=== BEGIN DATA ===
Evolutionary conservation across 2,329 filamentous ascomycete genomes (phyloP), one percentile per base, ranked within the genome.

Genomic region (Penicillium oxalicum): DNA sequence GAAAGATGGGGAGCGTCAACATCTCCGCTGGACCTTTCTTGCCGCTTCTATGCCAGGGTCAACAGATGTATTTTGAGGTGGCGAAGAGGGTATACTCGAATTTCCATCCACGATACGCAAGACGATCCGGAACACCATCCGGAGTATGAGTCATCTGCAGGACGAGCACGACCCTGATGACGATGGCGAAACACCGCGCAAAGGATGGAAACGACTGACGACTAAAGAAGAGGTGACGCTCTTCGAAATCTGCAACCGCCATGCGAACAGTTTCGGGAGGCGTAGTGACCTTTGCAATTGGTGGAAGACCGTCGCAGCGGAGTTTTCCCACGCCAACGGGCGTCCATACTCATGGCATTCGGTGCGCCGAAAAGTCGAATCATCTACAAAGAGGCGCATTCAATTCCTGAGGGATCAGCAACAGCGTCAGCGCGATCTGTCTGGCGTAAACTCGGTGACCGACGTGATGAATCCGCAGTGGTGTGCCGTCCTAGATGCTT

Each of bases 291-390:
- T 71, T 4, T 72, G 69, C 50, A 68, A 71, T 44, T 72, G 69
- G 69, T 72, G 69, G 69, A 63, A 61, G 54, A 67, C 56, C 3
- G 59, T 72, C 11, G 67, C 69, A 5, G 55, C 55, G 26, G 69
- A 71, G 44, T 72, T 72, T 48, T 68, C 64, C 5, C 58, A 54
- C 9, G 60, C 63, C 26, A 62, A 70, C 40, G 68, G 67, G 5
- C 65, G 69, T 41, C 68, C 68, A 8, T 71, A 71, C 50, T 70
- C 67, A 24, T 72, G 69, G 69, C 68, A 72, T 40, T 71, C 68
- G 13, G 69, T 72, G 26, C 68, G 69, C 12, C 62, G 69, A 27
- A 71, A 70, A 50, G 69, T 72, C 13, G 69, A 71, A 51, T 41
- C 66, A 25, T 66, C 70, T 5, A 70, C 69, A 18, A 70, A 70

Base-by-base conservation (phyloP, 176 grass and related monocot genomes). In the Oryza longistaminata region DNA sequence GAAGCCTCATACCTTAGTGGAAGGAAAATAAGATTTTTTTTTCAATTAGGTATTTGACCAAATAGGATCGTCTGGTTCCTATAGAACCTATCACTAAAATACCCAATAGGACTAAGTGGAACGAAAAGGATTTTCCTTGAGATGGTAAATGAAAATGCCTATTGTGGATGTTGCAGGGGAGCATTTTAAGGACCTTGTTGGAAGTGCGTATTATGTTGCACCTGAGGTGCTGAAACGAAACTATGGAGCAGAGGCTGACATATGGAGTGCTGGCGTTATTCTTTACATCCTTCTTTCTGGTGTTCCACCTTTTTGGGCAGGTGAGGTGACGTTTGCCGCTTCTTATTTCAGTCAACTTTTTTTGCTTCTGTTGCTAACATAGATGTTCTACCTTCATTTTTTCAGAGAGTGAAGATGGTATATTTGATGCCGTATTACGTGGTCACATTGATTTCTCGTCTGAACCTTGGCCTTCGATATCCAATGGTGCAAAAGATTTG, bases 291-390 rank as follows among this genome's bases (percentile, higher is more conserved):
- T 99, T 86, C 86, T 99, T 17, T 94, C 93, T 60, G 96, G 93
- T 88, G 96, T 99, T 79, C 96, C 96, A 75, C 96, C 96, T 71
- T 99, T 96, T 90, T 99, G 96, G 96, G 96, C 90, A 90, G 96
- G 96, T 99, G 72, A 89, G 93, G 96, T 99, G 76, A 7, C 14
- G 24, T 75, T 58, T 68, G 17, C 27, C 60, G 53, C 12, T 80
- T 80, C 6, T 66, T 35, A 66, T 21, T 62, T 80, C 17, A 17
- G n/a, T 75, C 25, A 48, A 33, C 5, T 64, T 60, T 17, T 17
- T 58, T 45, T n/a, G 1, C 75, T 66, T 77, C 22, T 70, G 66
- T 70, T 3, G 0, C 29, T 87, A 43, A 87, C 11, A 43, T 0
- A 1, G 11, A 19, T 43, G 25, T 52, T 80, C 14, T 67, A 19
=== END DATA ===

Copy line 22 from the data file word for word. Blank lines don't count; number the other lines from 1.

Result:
- T 58, T 45, T n/a, G 1, C 75, T 66, T 77, C 22, T 70, G 66